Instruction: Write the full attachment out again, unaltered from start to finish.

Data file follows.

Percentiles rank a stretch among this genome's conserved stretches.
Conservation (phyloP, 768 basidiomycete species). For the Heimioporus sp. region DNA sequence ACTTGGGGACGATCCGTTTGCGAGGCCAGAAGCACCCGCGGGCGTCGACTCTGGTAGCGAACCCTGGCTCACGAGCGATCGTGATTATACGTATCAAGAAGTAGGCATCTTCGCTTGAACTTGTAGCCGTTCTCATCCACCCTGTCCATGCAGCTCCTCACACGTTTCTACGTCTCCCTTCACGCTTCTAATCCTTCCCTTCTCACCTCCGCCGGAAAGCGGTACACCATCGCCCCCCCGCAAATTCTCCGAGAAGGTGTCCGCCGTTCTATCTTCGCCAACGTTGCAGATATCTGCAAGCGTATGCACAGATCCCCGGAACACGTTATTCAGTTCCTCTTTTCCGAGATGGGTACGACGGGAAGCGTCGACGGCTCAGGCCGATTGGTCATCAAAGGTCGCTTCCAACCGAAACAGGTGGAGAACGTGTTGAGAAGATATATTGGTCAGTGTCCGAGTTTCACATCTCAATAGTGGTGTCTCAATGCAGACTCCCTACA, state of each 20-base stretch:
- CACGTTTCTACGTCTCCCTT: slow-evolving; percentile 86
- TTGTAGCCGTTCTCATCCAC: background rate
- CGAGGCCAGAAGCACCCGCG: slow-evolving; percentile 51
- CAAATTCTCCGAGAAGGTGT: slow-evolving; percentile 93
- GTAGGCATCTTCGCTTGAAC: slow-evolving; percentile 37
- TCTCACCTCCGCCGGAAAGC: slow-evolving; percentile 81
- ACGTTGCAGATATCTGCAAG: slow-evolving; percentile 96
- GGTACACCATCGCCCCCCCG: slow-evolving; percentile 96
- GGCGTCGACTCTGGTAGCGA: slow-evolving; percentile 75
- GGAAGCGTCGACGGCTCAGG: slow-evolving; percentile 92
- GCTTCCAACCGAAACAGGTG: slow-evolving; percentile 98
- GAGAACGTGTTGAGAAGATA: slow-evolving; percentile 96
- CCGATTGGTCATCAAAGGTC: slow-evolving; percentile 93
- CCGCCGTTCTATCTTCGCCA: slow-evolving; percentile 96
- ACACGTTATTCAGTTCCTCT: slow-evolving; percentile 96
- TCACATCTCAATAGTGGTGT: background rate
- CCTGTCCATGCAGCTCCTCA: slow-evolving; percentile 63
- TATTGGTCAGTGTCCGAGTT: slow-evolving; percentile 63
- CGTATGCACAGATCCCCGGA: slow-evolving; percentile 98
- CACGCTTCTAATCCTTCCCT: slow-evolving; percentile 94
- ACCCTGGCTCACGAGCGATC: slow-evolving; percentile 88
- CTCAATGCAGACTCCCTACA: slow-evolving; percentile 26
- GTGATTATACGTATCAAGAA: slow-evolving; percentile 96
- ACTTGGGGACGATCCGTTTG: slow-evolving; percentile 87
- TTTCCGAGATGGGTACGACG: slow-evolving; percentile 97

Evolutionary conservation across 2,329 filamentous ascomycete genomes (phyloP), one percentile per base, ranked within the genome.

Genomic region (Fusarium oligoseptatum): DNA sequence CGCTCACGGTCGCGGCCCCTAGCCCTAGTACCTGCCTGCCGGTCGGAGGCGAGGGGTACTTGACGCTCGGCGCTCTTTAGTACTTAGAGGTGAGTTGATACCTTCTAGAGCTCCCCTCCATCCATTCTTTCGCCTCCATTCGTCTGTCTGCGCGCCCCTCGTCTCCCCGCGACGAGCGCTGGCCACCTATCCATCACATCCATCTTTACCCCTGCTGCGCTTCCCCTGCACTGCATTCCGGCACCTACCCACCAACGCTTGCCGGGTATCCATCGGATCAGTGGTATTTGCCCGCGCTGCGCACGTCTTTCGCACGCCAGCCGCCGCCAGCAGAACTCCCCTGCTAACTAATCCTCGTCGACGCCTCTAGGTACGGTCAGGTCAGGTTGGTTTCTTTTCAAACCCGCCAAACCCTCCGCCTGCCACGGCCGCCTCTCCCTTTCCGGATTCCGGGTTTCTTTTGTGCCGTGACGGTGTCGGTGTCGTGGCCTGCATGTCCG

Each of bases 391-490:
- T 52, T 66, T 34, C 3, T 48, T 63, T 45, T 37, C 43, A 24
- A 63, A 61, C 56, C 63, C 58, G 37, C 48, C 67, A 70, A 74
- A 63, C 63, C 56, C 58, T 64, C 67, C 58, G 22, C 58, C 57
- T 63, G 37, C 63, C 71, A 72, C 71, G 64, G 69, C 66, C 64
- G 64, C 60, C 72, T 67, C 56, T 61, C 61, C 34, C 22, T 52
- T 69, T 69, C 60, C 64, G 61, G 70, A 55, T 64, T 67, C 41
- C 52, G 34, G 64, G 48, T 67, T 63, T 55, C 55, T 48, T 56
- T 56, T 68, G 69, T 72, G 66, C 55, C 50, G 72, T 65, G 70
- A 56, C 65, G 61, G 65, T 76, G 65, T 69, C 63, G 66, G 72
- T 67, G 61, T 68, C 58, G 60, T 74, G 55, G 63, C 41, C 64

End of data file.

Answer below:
Percentiles rank a stretch among this genome's conserved stretches.
Conservation (phyloP, 768 basidiomycete species). For the Heimioporus sp. region DNA sequence ACTTGGGGACGATCCGTTTGCGAGGCCAGAAGCACCCGCGGGCGTCGACTCTGGTAGCGAACCCTGGCTCACGAGCGATCGTGATTATACGTATCAAGAAGTAGGCATCTTCGCTTGAACTTGTAGCCGTTCTCATCCACCCTGTCCATGCAGCTCCTCACACGTTTCTACGTCTCCCTTCACGCTTCTAATCCTTCCCTTCTCACCTCCGCCGGAAAGCGGTACACCATCGCCCCCCCGCAAATTCTCCGAGAAGGTGTCCGCCGTTCTATCTTCGCCAACGTTGCAGATATCTGCAAGCGTATGCACAGATCCCCGGAACACGTTATTCAGTTCCTCTTTTCCGAGATGGGTACGACGGGAAGCGTCGACGGCTCAGGCCGATTGGTCATCAAAGGTCGCTTCCAACCGAAACAGGTGGAGAACGTGTTGAGAAGATATATTGGTCAGTGTCCGAGTTTCACATCTCAATAGTGGTGTCTCAATGCAGACTCCCTACA, state of each 20-base stretch:
- CACGTTTCTACGTCTCCCTT: slow-evolving; percentile 86
- TTGTAGCCGTTCTCATCCAC: background rate
- CGAGGCCAGAAGCACCCGCG: slow-evolving; percentile 51
- CAAATTCTCCGAGAAGGTGT: slow-evolving; percentile 93
- GTAGGCATCTTCGCTTGAAC: slow-evolving; percentile 37
- TCTCACCTCCGCCGGAAAGC: slow-evolving; percentile 81
- ACGTTGCAGATATCTGCAAG: slow-evolving; percentile 96
- GGTACACCATCGCCCCCCCG: slow-evolving; percentile 96
- GGCGTCGACTCTGGTAGCGA: slow-evolving; percentile 75
- GGAAGCGTCGACGGCTCAGG: slow-evolving; percentile 92
- GCTTCCAACCGAAACAGGTG: slow-evolving; percentile 98
- GAGAACGTGTTGAGAAGATA: slow-evolving; percentile 96
- CCGATTGGTCATCAAAGGTC: slow-evolving; percentile 93
- CCGCCGTTCTATCTTCGCCA: slow-evolving; percentile 96
- ACACGTTATTCAGTTCCTCT: slow-evolving; percentile 96
- TCACATCTCAATAGTGGTGT: background rate
- CCTGTCCATGCAGCTCCTCA: slow-evolving; percentile 63
- TATTGGTCAGTGTCCGAGTT: slow-evolving; percentile 63
- CGTATGCACAGATCCCCGGA: slow-evolving; percentile 98
- CACGCTTCTAATCCTTCCCT: slow-evolving; percentile 94
- ACCCTGGCTCACGAGCGATC: slow-evolving; percentile 88
- CTCAATGCAGACTCCCTACA: slow-evolving; percentile 26
- GTGATTATACGTATCAAGAA: slow-evolving; percentile 96
- ACTTGGGGACGATCCGTTTG: slow-evolving; percentile 87
- TTTCCGAGATGGGTACGACG: slow-evolving; percentile 97

Evolutionary conservation across 2,329 filamentous ascomycete genomes (phyloP), one percentile per base, ranked within the genome.

Genomic region (Fusarium oligoseptatum): DNA sequence CGCTCACGGTCGCGGCCCCTAGCCCTAGTACCTGCCTGCCGGTCGGAGGCGAGGGGTACTTGACGCTCGGCGCTCTTTAGTACTTAGAGGTGAGTTGATACCTTCTAGAGCTCCCCTCCATCCATTCTTTCGCCTCCATTCGTCTGTCTGCGCGCCCCTCGTCTCCCCGCGACGAGCGCTGGCCACCTATCCATCACATCCATCTTTACCCCTGCTGCGCTTCCCCTGCACTGCATTCCGGCACCTACCCACCAACGCTTGCCGGGTATCCATCGGATCAGTGGTATTTGCCCGCGCTGCGCACGTCTTTCGCACGCCAGCCGCCGCCAGCAGAACTCCCCTGCTAACTAATCCTCGTCGACGCCTCTAGGTACGGTCAGGTCAGGTTGGTTTCTTTTCAAACCCGCCAAACCCTCCGCCTGCCACGGCCGCCTCTCCCTTTCCGGATTCCGGGTTTCTTTTGTGCCGTGACGGTGTCGGTGTCGTGGCCTGCATGTCCG

Each of bases 391-490:
- T 52, T 66, T 34, C 3, T 48, T 63, T 45, T 37, C 43, A 24
- A 63, A 61, C 56, C 63, C 58, G 37, C 48, C 67, A 70, A 74
- A 63, C 63, C 56, C 58, T 64, C 67, C 58, G 22, C 58, C 57
- T 63, G 37, C 63, C 71, A 72, C 71, G 64, G 69, C 66, C 64
- G 64, C 60, C 72, T 67, C 56, T 61, C 61, C 34, C 22, T 52
- T 69, T 69, C 60, C 64, G 61, G 70, A 55, T 64, T 67, C 41
- C 52, G 34, G 64, G 48, T 67, T 63, T 55, C 55, T 48, T 56
- T 56, T 68, G 69, T 72, G 66, C 55, C 50, G 72, T 65, G 70
- A 56, C 65, G 61, G 65, T 76, G 65, T 69, C 63, G 66, G 72
- T 67, G 61, T 68, C 58, G 60, T 74, G 55, G 63, C 41, C 64